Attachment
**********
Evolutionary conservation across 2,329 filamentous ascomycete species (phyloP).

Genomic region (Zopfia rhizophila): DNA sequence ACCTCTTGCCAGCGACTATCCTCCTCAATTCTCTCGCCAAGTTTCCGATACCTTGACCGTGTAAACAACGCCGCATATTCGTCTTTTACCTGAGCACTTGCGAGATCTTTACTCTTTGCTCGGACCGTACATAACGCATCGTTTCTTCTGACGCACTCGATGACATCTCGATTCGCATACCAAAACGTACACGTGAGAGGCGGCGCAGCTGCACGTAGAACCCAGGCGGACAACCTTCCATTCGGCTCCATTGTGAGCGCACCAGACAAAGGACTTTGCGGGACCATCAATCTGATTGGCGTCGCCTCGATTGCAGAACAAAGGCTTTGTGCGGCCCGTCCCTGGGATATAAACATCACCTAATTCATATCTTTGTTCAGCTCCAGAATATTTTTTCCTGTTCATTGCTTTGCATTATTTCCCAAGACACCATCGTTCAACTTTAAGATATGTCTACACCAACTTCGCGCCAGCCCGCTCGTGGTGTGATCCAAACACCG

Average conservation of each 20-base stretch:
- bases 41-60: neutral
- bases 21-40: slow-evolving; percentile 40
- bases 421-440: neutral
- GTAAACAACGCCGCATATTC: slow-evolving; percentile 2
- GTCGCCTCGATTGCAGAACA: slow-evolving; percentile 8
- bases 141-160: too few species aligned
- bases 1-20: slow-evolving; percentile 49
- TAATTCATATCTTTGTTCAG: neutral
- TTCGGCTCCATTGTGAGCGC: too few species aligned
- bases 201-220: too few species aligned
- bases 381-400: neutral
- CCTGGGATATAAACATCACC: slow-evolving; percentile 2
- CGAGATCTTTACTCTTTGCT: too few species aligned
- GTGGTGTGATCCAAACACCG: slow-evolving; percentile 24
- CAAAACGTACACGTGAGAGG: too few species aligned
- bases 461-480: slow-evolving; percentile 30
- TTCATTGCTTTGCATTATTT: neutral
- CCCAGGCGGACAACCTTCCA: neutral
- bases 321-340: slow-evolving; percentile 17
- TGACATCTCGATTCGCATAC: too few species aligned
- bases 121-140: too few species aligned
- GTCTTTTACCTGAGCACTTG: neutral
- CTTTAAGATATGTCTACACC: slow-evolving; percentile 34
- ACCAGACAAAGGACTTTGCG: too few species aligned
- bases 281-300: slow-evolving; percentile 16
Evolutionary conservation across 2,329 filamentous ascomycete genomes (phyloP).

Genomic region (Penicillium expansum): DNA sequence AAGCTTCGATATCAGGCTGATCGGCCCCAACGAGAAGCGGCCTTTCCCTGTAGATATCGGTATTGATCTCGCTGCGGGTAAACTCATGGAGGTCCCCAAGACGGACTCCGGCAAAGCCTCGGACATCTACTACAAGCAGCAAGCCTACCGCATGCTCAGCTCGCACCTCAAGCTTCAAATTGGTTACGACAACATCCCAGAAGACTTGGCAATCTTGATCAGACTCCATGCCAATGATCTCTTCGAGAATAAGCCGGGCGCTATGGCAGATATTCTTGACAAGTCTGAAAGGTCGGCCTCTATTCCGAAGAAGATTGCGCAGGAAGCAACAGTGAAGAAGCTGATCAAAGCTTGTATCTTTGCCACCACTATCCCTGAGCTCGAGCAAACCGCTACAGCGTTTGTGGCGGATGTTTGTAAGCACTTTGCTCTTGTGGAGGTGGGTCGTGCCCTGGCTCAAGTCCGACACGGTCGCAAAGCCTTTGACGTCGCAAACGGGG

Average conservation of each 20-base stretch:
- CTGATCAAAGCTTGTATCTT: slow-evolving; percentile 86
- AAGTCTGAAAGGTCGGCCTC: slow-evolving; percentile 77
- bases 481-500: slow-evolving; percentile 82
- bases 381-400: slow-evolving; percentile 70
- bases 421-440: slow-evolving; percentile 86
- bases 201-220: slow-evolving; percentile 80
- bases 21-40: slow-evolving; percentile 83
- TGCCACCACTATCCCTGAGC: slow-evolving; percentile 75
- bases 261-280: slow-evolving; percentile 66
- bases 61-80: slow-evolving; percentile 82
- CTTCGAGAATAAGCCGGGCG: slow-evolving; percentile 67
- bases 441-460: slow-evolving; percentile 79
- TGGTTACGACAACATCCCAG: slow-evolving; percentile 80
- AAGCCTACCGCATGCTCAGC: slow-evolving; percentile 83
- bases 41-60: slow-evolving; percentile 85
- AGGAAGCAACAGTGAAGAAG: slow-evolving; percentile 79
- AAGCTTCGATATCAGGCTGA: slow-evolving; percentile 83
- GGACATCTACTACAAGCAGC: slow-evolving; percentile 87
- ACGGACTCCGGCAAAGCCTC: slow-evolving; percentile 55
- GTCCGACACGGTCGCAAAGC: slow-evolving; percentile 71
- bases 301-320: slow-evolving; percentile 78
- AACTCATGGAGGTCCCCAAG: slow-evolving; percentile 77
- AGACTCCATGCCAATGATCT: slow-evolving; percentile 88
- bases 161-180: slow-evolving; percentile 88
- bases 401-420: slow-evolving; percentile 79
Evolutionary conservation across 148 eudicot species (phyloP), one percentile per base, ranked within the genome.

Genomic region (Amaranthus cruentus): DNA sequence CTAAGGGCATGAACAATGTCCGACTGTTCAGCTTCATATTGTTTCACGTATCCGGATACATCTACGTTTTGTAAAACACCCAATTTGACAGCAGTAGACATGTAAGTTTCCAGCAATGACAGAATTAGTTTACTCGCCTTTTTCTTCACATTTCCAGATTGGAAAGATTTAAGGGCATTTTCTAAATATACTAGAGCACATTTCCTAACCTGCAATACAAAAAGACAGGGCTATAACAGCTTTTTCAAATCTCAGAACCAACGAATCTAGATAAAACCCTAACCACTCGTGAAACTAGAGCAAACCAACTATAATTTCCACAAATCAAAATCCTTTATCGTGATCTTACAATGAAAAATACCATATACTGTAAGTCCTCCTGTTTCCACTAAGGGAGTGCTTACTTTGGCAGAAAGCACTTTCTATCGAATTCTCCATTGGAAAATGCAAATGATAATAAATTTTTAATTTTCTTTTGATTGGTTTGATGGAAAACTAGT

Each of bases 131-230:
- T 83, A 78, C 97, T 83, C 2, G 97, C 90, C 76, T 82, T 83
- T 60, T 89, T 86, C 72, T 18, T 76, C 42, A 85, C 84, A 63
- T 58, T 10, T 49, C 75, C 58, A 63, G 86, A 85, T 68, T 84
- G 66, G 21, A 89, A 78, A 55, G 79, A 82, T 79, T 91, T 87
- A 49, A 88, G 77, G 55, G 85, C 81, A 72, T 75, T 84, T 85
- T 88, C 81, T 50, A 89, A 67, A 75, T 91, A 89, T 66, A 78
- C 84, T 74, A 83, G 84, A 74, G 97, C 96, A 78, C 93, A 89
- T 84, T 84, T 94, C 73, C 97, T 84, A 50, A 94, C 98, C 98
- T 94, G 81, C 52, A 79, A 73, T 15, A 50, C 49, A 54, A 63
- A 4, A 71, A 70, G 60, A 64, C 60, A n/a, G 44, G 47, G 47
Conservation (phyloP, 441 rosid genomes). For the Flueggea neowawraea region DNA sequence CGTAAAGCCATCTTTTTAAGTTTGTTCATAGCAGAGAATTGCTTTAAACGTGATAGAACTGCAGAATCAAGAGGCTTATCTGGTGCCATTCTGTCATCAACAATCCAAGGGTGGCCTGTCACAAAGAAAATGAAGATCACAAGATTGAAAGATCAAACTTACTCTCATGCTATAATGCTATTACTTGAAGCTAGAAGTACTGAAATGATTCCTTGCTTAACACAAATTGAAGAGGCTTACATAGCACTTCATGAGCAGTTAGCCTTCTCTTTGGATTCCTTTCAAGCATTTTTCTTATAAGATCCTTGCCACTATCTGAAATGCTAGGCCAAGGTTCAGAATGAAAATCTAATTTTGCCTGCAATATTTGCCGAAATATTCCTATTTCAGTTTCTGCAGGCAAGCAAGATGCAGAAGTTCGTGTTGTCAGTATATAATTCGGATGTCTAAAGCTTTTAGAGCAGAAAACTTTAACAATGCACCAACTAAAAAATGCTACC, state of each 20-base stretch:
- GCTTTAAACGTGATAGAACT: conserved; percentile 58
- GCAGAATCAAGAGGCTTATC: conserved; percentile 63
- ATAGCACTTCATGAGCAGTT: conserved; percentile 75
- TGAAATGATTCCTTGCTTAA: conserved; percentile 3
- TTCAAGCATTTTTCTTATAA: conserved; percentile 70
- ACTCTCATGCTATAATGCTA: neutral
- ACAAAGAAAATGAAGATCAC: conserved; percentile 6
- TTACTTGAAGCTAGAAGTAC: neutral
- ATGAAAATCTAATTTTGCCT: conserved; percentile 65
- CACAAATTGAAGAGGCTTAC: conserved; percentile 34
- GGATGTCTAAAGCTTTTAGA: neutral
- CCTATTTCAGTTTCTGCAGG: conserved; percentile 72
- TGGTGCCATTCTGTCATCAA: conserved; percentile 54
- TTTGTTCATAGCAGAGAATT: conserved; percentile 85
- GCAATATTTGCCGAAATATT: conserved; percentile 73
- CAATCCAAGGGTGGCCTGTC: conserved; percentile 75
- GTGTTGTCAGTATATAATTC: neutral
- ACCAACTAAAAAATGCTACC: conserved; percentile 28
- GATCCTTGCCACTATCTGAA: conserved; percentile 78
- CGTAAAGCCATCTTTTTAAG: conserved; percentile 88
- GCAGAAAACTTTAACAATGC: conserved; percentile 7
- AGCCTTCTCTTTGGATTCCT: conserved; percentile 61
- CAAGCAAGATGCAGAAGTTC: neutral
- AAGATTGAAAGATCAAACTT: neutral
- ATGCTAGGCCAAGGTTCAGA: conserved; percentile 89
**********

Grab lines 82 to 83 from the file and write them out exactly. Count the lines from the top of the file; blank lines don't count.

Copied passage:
- CCTATTTCAGTTTCTGCAGG: conserved; percentile 72
- TGGTGCCATTCTGTCATCAA: conserved; percentile 54